Research conducted by Zenger-Folkman suggests that 88 percent of development effort within organizations goes to Gen Xers and Boomers. Only 12 percent goes to Generation Y, the people who will be running the show in the not-too-distant future. Perhaps it’s time to invest more in developing the new entrants to the workplace… especially when it comes to leadership.
Leadership development is the Swiss-army knife of human
resources, training, and the front line. It offers more benefits concurrently
than nearly any other organizational intervention available.
At face value, instilling leadership skills grows capacity, builds bench strength, and contributes to business results. But under the surface, it’s a powerful force to drive engagement, commitment, retention and the ability to attract top talent.
At a time when most organizations have few promotions and formal "moves" available to employees, an in-role focus on leadership development can help to sustain motivation for ambitious young workers.
Many of these you workers have come to believe that if they’re not moving forward, they’re falling behind. And it’s not that difficult to build this needed focus, because there are so many vehicles available to develop leaders.
Training your future leaders
You’re likely providing leadership development to some portion of the population already. And some of it is available via webinars and elearning, which can accommodate nearly unlimited numbers of people for no additional cost.
Forward-thinking organizations are beginning to open the doors to such learning to more individuals.
They’re allowing employees to self-nominate and self-select into leadership courses that will help them perform better in their current roles while readying themselves for supervision and management roles in the future.
Beyond building additional capacity, this approach offers insightful data about who’s willing to commit discretionary effort. And the results of these learning activities can be evaluative feedback that will inform the succession planning process.
It’s a way to get a glimpse of leadership potential prior to anointing someone a manager — when the stakes are not yet great.
Create a leadership mentoring program
New entrants to the workplace with an interest in leadership benefit mightily from being paired up with others who’ve been in the management and supervisory trenches for a while.
But the benefits of leadership mentoring flow in both directions. Mentors have the opportunity to think more deeply about what they do and how they do it. They may feel a renewed sense of commitment and enthusiasm for their work. And mentees frequently have skills and insights that can contribute a fresh perspective and perhaps improve work processes and outcomes.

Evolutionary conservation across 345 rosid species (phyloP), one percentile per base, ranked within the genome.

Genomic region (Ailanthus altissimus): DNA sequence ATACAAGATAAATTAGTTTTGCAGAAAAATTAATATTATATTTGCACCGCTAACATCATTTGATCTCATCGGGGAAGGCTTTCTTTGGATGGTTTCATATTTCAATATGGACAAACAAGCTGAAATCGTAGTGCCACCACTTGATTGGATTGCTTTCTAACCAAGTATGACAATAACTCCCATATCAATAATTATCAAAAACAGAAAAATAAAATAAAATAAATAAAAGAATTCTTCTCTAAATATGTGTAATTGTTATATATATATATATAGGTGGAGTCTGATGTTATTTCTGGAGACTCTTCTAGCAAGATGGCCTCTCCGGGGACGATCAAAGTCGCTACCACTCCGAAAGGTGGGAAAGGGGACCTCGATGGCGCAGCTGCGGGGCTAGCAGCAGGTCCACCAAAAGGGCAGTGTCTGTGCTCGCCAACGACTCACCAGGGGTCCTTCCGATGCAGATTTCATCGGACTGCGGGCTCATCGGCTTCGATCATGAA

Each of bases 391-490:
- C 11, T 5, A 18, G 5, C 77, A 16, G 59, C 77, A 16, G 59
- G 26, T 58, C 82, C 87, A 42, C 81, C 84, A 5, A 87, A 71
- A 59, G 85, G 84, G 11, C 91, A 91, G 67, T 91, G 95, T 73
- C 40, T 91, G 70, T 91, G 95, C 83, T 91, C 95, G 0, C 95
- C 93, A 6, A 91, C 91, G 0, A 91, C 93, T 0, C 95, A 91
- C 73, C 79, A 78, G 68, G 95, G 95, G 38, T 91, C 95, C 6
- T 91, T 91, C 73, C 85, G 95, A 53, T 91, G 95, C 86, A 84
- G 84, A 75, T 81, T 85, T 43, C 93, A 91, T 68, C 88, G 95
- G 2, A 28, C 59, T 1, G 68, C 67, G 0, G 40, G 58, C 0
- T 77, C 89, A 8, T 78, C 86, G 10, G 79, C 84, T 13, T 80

Support on-the-job leadership development
According to research from the Center for Creative Leadership and others, we learn 70 percent of what we need to be effective in our work informally through on-the-job training and experiences in the workplace itself.
The bottom line is that most people learn best, and most, from experience.
And the number of experiences that can be engineered for aspiring leaders is nearly unlimited.
- Invite them to attend a conference.
- Allow them to shadow another leader.
- Bring them along to management or client meetings.
- Give them a chance to take on new responsibilities like facilitating a meeting, leading a project team, interviewing candidates for an open position, or representing the team on cross-functional efforts.
- And more…
These experiences are synergistic and mutually beneficial. As the employee develops leadership capacity and explores his/her interest in possible future leadership roles, the organization gets real and necessary work done. It’s the kind of "two-fer" that most managers would jump at — if they took a few minutes to think about it.
Push the boundaries of leadership development
So, rather than reserving leadership development for those who are more seasoned or have been with the organization longer, what if we started freely sharing leadership development opportunities with all who are interested?
What if we found ways to allow Gen Y workers to build and exercise their leadership muscles? What if we allowed people to determine if leadership was for them before taking on a formal supervisory and managerial role?
We just might keep more people engaged, build a much deeper and more prepared leadership bench, and thrive as organizations.
Your turn: How are you pushing the boundaries of leadership development in your organization?